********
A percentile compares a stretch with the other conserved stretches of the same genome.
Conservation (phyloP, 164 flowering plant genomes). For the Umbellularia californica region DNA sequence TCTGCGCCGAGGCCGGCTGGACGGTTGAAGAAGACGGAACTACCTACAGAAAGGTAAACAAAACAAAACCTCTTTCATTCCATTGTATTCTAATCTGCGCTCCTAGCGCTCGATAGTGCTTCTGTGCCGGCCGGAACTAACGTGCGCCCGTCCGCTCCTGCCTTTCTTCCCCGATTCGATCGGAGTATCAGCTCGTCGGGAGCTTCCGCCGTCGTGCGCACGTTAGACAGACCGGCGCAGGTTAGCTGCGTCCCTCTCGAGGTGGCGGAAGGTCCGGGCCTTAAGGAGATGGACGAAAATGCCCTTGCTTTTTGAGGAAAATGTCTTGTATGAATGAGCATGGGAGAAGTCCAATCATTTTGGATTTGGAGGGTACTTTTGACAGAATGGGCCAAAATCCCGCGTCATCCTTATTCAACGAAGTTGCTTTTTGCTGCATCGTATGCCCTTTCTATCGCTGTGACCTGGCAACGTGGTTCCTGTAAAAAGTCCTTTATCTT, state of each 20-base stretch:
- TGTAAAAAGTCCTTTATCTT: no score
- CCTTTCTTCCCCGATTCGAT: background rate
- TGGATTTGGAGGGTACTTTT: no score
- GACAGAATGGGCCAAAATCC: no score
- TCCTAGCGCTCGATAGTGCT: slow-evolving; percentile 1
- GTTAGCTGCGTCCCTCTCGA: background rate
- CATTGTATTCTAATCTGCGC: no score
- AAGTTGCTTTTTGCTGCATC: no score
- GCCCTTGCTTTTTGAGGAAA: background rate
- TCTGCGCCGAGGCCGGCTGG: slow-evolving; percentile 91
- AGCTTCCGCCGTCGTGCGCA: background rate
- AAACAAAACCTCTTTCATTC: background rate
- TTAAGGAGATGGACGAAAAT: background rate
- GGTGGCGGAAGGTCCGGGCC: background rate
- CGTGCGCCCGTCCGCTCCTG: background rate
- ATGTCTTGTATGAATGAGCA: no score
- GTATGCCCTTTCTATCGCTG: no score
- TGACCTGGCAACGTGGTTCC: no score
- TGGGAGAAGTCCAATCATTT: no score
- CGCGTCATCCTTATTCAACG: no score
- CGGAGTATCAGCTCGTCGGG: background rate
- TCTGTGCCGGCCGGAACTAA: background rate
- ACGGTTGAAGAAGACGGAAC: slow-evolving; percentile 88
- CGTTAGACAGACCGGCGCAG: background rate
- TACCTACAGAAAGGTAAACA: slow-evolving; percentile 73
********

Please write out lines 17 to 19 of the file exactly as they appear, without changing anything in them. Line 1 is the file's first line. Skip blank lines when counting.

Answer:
- CGTGCGCCCGTCCGCTCCTG: background rate
- ATGTCTTGTATGAATGAGCA: no score
- GTATGCCCTTTCTATCGCTG: no score